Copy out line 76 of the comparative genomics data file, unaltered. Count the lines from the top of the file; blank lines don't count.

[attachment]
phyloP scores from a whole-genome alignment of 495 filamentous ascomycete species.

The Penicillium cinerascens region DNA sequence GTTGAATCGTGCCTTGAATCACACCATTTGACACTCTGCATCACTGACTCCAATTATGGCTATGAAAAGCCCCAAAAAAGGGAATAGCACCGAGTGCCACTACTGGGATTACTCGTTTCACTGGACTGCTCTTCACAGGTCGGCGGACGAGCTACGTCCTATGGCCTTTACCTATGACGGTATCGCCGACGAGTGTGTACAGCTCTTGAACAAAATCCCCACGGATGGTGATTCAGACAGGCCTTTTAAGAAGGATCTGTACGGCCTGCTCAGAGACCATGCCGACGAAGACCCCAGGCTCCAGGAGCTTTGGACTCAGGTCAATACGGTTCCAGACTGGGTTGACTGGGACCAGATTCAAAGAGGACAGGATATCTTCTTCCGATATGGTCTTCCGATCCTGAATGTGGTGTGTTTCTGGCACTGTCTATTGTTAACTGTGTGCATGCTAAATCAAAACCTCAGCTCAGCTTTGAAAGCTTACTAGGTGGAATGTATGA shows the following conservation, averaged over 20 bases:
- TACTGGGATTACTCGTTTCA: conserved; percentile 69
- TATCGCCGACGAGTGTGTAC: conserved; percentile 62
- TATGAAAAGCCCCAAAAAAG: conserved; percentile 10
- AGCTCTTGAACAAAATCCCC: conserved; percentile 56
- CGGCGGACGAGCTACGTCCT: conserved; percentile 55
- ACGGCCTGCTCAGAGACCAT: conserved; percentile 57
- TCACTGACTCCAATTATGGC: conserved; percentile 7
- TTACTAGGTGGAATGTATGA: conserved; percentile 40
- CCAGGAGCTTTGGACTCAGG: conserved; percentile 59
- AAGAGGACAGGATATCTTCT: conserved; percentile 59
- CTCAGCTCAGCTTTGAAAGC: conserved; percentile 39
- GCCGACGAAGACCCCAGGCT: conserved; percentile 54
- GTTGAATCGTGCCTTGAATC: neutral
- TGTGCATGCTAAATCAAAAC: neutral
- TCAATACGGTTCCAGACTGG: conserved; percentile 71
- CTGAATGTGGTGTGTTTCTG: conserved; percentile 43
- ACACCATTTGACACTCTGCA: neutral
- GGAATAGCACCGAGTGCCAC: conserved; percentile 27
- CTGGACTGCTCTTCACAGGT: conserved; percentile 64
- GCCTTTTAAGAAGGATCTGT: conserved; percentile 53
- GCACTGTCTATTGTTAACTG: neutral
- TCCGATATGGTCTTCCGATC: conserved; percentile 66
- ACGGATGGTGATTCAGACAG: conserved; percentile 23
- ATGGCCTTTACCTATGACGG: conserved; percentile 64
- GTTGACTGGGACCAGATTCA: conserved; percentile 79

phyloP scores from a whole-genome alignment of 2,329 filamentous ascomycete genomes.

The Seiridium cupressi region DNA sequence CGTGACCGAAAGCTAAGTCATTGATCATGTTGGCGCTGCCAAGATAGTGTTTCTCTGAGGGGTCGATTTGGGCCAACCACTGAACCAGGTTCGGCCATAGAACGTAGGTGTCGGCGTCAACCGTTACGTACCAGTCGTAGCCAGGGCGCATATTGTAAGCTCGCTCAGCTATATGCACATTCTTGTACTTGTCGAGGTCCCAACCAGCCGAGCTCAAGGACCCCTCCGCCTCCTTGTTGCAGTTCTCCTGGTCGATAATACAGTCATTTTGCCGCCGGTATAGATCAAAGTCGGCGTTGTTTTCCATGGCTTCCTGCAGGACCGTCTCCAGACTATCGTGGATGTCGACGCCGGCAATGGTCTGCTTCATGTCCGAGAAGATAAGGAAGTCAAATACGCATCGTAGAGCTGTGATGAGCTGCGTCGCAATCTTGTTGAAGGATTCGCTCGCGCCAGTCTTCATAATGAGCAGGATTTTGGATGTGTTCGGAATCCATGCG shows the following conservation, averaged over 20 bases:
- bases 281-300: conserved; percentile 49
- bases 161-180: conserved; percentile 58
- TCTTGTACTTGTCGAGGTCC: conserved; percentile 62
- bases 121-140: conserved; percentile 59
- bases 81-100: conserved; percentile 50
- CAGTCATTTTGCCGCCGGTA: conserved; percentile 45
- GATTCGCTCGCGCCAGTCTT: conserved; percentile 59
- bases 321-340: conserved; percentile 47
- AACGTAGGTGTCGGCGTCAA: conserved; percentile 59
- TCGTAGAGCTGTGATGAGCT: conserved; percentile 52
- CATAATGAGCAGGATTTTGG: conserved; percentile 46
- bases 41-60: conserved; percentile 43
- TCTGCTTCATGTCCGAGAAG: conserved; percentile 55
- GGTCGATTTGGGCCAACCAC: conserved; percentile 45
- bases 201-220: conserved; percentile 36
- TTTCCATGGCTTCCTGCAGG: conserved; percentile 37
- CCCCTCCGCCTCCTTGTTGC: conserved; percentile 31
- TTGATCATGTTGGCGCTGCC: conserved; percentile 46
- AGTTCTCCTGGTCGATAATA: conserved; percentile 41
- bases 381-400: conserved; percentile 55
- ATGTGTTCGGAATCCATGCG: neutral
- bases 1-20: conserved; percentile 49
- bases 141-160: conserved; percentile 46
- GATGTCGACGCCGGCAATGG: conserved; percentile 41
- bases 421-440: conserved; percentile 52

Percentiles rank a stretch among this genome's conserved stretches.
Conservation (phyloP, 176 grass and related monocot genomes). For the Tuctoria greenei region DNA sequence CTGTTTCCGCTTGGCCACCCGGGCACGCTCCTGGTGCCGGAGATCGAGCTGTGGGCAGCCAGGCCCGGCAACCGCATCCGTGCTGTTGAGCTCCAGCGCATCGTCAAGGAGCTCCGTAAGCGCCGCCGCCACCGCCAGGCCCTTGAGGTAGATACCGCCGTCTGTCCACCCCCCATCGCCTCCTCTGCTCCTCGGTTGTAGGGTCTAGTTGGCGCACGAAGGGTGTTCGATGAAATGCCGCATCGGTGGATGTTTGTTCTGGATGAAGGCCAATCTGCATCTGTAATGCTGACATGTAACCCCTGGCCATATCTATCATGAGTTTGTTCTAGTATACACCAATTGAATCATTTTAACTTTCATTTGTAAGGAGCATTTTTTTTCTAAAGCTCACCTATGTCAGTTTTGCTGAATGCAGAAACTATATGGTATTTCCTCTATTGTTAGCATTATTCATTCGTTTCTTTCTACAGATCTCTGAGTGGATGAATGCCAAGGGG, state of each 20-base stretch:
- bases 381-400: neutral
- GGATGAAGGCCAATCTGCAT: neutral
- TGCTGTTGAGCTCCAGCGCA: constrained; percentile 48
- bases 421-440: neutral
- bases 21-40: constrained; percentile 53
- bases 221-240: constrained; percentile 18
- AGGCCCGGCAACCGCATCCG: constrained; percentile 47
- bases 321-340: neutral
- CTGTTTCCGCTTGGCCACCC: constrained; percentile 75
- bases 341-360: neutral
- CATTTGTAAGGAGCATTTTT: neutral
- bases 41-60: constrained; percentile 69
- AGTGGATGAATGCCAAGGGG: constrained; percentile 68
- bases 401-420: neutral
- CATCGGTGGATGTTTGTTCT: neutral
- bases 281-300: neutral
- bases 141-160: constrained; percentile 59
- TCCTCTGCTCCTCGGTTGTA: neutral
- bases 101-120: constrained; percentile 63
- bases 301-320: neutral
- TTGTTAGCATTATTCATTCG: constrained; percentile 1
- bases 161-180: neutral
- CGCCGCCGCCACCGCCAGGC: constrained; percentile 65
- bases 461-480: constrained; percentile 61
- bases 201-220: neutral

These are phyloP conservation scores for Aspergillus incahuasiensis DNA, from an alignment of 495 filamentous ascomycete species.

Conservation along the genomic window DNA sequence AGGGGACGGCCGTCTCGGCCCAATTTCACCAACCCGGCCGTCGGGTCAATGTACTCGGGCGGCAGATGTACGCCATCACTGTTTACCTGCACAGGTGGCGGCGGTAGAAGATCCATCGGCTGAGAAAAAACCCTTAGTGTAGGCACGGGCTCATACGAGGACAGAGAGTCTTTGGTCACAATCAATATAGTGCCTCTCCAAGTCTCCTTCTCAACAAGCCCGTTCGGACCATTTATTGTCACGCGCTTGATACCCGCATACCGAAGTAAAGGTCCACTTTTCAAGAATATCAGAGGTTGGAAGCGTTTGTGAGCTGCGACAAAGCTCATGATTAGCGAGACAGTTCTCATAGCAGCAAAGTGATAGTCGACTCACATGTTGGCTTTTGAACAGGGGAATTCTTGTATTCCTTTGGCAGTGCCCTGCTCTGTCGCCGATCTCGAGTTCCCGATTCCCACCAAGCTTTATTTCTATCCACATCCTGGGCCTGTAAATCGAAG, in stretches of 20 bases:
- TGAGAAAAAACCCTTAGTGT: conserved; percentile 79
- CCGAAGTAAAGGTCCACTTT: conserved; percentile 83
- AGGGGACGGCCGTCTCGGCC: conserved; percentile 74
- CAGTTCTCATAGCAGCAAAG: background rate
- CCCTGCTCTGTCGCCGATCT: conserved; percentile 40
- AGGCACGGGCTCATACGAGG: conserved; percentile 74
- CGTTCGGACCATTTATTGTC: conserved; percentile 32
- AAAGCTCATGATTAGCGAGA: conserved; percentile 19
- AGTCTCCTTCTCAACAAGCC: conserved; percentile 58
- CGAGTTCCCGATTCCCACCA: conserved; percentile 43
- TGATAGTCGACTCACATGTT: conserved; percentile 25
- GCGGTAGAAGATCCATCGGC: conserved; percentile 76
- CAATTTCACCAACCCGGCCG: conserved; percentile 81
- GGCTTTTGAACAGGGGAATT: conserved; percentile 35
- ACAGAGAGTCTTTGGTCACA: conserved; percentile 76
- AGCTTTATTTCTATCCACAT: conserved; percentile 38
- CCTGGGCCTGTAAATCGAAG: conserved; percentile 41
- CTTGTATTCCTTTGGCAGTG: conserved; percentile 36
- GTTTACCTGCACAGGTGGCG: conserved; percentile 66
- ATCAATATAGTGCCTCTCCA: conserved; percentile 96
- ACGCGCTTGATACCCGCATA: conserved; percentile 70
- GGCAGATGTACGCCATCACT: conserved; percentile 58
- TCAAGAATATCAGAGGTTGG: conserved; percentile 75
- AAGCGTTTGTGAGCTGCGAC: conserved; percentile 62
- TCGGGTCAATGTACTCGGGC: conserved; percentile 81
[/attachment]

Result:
- bases 301-320: neutral